Boone appeared in two games for the Energy last season, averaging 16.5 PPG and 7.5 RPG before an injury ended his season. Boone will wear number 33 and will available for tonight’s game.
Brook Lopez recently underwent ankle surgery while sitting out the year for a foot injury, and Kevin Garnett is sidelined for at least a few more games due to back spasms. The Nets frontcourt woes have been alleviated by rookie Mason Plumlee‘s performance at center, writes Stefan Bondy of New York Daily News. “He’s growing each time he takes the floor,” coach Jason Kidd told Bondy. “The more minutes he gets, the better he gets. It’s fun to watch. Mason is a big part of our success right now.” Here’s more from around the East:
- Ira Winderman of The Sun Sentinel doesn’t think the Heat‘s choice to trade away Roger Mason Jr. has worked out well for the roster. The opened spot was recently filled by Justin Hamilton, but Winderman wonders if the Heat had their eye on a veteran player that didn’t pan out when they sent Mason to the Kings.
- Wizards point guard Andre Miller spoke to Christopher Dempsey of The Denver Post some more about his falling out with the Nuggets. He maintains that he was unfairly portrayed to the media, and says he was surprised at how long of a process it was for him to get moved. “Yeah, I sat out for a while. But I had some time to reflect on what happened and was pretty much told to keep my mouth closed. I just worked out and tried to keep myself ready for whatever happens,” said Miller.
- Willis Reed says the Knicks ”won the lottery” by getting Phil Jackson to come take over their front office, he tells Fred Kerber of The New York Post. Reed was pessimistic about New York’s chances to sign Jackson considering his connections to the Lakers organization, but is happy they did.
- Tom Moore of The Burlington County Times asked Sixers coach Brett Brown whether second year guard Tony Wroten can overcome some of his decision making deficiencies and earn a long term place with the team. “I don’t know. It’s his development. We talk to him and show him. We try to teach him. He has shown subtle signs of improvement. But the magic word or coaching trick to have him not do that entirely — I do not know,” said Brown. Philadelphia holds a $2.2MM team option for Wroten’s 2015/16 season.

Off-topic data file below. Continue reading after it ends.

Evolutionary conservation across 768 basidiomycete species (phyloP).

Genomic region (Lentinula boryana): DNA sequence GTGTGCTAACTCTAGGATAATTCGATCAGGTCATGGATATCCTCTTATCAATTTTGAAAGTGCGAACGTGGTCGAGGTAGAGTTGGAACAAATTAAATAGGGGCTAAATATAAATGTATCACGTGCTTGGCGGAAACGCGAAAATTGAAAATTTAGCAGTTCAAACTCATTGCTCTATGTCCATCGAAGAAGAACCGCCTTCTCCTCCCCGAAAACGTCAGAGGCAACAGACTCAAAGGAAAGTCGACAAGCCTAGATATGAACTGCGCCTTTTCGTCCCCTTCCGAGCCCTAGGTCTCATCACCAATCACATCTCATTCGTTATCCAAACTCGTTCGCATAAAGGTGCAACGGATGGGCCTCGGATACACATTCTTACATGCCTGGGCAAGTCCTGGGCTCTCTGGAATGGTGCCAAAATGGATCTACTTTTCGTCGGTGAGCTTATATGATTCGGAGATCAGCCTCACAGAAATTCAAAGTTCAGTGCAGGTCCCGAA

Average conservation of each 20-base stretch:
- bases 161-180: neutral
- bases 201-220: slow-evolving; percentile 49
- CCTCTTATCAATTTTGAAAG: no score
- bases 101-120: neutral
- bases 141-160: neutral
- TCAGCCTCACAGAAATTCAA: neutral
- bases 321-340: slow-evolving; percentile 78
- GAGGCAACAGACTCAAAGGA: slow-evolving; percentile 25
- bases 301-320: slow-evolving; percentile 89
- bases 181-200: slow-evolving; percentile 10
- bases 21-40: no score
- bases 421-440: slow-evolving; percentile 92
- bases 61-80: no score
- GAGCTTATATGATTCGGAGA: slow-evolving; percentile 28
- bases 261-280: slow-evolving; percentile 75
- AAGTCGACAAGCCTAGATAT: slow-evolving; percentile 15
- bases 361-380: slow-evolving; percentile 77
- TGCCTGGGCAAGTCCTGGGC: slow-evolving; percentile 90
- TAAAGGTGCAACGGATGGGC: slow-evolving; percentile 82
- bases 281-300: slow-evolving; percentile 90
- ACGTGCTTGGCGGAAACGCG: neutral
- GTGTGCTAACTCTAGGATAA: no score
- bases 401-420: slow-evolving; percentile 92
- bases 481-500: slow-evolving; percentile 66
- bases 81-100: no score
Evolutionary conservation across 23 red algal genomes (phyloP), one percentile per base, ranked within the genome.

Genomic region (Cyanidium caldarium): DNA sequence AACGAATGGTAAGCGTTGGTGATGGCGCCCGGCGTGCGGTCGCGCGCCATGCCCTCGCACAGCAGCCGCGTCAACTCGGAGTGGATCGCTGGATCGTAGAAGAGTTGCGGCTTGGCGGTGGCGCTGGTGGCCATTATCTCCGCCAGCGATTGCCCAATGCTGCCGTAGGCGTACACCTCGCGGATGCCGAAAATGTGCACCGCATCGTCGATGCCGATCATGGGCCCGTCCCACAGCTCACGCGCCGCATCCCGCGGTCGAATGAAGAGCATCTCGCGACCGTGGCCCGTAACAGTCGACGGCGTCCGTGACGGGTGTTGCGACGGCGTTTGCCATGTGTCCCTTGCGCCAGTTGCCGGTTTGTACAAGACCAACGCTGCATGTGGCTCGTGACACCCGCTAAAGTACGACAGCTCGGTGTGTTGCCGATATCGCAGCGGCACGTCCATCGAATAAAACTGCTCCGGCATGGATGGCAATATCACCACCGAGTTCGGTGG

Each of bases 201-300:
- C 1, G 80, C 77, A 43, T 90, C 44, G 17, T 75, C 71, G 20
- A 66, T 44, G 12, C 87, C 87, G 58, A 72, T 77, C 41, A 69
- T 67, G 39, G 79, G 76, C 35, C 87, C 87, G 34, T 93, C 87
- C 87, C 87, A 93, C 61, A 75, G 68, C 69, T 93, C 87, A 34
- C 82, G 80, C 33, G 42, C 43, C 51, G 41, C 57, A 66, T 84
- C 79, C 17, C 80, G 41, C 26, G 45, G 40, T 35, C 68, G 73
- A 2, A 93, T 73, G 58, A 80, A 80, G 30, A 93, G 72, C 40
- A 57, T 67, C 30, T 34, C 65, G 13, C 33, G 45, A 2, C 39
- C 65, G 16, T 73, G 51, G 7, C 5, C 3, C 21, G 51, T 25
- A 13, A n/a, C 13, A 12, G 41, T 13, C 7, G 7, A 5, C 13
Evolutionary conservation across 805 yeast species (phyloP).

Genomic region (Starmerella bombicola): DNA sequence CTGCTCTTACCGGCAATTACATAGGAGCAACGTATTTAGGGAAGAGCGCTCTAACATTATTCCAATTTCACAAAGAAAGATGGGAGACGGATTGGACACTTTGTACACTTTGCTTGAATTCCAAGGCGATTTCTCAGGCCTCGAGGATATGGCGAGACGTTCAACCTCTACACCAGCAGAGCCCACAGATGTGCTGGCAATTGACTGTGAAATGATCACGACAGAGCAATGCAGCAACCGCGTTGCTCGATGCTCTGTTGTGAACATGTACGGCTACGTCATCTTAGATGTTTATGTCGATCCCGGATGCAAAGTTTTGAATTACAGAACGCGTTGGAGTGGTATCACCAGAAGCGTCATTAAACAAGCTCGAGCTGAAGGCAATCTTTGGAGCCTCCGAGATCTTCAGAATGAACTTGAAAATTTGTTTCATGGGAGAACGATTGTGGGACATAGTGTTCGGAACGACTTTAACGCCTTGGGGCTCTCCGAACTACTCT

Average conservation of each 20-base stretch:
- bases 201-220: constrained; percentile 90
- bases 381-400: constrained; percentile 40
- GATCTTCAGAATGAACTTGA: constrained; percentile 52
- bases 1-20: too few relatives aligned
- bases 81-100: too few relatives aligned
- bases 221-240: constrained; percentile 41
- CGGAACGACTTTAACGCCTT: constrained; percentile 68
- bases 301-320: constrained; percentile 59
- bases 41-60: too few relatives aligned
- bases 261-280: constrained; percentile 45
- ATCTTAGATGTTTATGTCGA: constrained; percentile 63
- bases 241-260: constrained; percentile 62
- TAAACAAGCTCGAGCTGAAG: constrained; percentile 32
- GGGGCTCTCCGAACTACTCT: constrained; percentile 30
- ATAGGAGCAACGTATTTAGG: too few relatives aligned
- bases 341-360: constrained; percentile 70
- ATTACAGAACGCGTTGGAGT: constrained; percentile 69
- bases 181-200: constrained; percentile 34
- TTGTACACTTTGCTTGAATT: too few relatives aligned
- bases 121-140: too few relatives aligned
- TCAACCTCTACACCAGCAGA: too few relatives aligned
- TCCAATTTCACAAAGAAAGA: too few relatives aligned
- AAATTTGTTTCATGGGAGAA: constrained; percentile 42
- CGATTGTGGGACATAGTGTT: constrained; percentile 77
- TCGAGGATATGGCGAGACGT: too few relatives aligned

Jimmy Smith of The Times-Picayune details the close relationship between Pelicans coach Monty Williams and Raptors point guard Greivis Vasquez, who played for New Orleans last season. The trade that split up the pairing last summer stung Vasquez, who’ll be a restricted free agent at season’s end. “It hurt,” Vasquez said. “It really touched me a little bit. I was close not only with Coach Monty, but I was close with (assistant) Fred Vinson, all the coaching staff, the guys, messing around with Austin Rivers, Chief (Al-Farouq Aminu), Anthony Davis . . . . it was hard for me to let it go. But it’s part of the business.”
More from the east:
- The Wizards‘ Andre Miller says the Nuggets unfairly portrayed him as the bad guy, writes Marc J. Spears of Yahoo! Sports. When Miller’s streak of playing in 239 consecutive games ended with the first “Did Not Play-Coach’s Decision” of his career, Miller screamed at coach Brian Shaw. The Nuggets suspended him for two games without pay after the incident before excusing him from team activities with pay until the trade to the Wizards. Miller said,”They gave me an opportunity to represent Denver. I tried to do that the right way, but I was looked at as the bad guy, a disgruntled player. [The Nuggets said] I was complaining about minutes and that was never the issue. They made it look that way, and that I was upset. I understand that they have to protect themselves as an organization, but don’t blast the player.“
- Sixers coach Brett Brown said the team will pick the best player available in the upcoming draft, and not for need, writes Dei Lynam of CSNPhilly.com. Brown does not think need should influence who a team select in the NBA draft, and cites the example of the Spurs drafting Tim Duncan despite having David Robinson already, writes Lynam.